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    The Chicago White Sox were one of the worst teams in baseball this past season, but despite their dismal overall performance, ace Chris Sale persevered. 

    The 24-year-old pitched to the tune of a 3.07 ERA (versus a park-adjusted 140 ERA+), 1.07 WHIP and 4.91 K/BB. While perhaps best known for his devastating slider (worth 12.9 runs above average in 2013), Sale also boasted a plus fastball (worth 3.4 runs above average in 2013) and sterling changeup (worth 7.9 runs above average in 2013).

    With excellent control (1.9 walks per nine innings), command (4.91 K/BB) and an unparalleled pitch arsenal, the left-handed hurler is one of the most feared starting pitchers in baseball.

6. Anibal Sanchez, SP, Detroit Tigers

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    When the Detroit Tigers signed Anibal Sanchez to a five-year, $80 million contract last offseason, it’s fair to assume that the Tigers didn’t know Sanchez would emerge as one of the most dominant pitchers in baseball. 

    Prior to 2013, Sanchez owned a career 3.75 ERA (versus a park-adjusted 111 ERA+), 1.34 WHIP and 2.29 K/BB. Essentially, the right-hander was a stellar No. 3 starter. But apparently, something clicked for the 29-year-old in his first full season in the American League.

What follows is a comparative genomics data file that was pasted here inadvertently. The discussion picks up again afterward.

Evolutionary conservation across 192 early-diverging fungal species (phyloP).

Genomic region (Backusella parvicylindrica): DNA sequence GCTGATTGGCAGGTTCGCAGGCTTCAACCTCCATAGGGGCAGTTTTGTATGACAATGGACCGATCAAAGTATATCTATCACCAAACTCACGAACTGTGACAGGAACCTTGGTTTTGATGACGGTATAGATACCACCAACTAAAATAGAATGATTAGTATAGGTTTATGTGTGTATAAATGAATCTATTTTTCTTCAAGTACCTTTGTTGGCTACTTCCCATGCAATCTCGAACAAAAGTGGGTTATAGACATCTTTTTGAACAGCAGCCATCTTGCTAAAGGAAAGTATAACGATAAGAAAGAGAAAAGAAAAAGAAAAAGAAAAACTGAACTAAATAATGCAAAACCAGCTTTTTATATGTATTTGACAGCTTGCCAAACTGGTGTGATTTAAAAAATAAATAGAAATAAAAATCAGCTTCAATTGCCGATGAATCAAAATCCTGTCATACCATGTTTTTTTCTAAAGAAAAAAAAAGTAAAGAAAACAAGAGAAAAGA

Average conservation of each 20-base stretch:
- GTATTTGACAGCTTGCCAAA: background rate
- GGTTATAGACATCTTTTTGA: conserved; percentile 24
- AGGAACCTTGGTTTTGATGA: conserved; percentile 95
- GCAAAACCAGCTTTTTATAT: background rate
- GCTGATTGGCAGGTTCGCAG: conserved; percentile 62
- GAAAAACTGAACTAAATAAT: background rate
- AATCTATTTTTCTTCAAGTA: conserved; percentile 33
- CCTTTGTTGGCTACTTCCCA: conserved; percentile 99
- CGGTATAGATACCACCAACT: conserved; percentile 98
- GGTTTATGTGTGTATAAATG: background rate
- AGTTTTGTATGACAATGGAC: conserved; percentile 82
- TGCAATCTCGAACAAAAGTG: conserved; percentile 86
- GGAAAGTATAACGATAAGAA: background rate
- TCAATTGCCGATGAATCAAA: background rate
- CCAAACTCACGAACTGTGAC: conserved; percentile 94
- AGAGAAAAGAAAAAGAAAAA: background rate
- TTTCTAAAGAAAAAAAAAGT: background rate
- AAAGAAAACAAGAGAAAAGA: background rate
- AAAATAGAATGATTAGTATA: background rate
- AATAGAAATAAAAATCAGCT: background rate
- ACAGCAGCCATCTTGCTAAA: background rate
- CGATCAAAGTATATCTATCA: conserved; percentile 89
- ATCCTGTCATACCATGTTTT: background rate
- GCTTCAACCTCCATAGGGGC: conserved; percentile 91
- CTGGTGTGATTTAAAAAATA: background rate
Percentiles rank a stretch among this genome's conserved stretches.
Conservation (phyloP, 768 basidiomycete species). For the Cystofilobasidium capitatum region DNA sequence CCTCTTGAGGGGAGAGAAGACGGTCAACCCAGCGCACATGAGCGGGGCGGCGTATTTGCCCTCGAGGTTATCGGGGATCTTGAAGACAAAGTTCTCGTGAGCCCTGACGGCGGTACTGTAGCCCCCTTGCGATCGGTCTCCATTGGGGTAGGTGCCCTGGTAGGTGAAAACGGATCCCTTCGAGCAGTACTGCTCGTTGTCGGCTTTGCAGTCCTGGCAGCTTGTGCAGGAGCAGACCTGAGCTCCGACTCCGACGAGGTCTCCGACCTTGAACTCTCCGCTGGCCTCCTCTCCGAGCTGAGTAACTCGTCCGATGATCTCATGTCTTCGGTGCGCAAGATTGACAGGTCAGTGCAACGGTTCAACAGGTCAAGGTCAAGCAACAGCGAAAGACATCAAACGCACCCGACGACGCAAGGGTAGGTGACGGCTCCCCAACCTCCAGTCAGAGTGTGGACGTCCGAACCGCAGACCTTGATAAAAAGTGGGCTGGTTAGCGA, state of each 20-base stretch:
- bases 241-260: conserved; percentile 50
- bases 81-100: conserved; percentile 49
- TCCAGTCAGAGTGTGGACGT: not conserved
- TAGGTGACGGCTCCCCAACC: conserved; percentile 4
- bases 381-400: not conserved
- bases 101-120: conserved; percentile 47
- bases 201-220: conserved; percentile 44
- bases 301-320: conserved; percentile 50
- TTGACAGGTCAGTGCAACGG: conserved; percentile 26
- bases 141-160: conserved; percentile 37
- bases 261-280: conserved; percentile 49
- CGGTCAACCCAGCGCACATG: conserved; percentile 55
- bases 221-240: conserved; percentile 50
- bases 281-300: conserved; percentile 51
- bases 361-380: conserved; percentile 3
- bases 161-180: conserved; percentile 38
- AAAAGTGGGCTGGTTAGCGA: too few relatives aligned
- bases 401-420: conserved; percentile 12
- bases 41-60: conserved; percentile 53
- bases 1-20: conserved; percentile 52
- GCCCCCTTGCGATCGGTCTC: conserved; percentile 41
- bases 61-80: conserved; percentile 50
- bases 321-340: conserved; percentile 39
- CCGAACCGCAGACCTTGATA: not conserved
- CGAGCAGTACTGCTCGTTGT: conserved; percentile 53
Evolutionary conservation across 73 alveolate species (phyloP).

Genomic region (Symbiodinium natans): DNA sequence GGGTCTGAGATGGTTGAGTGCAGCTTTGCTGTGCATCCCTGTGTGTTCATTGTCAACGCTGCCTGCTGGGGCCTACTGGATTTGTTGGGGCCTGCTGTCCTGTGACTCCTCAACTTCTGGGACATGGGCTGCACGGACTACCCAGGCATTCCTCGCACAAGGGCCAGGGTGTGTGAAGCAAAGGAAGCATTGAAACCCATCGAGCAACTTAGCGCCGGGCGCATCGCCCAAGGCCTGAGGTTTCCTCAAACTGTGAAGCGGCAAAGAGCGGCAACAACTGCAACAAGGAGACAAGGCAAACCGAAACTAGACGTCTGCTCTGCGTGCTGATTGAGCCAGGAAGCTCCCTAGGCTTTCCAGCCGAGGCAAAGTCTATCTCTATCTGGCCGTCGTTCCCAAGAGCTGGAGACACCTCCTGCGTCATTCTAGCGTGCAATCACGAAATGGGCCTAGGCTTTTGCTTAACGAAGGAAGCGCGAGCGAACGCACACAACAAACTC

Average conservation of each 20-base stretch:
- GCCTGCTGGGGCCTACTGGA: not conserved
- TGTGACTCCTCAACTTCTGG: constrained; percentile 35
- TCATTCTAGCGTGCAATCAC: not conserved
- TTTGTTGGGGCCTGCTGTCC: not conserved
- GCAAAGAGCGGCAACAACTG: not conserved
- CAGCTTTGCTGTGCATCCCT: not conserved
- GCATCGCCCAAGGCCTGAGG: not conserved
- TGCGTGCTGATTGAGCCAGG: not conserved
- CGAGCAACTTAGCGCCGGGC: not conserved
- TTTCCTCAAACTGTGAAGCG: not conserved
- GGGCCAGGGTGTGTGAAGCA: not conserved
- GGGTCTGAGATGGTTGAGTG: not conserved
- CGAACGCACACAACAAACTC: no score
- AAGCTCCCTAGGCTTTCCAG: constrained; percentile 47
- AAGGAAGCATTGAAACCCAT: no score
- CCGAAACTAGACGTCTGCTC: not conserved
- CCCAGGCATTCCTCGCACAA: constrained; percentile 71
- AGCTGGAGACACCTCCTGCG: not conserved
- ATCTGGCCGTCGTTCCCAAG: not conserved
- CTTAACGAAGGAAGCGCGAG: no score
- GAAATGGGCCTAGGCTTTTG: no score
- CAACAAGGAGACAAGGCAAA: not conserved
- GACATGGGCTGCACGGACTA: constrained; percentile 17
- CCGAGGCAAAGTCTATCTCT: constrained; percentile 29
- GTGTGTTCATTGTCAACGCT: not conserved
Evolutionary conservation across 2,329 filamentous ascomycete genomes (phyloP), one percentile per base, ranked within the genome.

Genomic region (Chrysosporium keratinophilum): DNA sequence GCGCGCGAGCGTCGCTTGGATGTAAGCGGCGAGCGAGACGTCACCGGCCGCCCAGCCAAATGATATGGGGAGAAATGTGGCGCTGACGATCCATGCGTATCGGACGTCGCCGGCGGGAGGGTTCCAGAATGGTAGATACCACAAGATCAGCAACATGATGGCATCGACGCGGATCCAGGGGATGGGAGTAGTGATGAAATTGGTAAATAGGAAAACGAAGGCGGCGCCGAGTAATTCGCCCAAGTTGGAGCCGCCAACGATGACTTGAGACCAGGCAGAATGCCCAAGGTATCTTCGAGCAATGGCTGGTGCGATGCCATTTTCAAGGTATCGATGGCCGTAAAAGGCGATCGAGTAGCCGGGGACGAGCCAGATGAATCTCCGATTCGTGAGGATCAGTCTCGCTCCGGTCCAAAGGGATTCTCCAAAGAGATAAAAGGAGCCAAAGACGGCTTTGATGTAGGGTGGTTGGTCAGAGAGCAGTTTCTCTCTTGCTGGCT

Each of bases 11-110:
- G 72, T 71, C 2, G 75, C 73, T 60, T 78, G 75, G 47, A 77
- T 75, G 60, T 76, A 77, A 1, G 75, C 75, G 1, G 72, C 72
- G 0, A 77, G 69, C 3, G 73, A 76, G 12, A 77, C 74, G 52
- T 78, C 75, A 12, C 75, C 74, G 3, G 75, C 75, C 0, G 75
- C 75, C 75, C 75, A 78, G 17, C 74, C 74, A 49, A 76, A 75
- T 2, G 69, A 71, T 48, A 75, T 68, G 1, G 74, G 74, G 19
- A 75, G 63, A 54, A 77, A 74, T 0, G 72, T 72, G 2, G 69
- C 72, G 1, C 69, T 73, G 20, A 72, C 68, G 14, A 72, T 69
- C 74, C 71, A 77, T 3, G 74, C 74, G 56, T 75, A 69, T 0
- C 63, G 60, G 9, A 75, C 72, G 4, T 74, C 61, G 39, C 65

Sanchez pitched to the tune of a 2.57 ERA (versus a 163 ERA+), 1.15 WHIP and 3.74 K/BB. The Venezuelan native led the league in ERA (2.57), ERA+ (163) and home runs per nine innings (0.4).

    The big difference in 2013, however, was how effective Sanchez’s slider and changeup were. The pitches were worth 10.3 and 12.3 runs above average, respectively. Perhaps realizing this, Sanchez used his changeup 7.9 percent more in 2013 than at any other point in his career.

    Needless to say, the Tigers must be very pleased with their signing.

5. Max Scherzer, SP, Detroit Tigers

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    Jim Rogash/Getty Images

    With perennial Cy Young Award contender Justin Verlander in the same rotation, it’s easy to get overlooked on the Detroit Tigers. But Max Scherzer turned some heads with his 2013 season.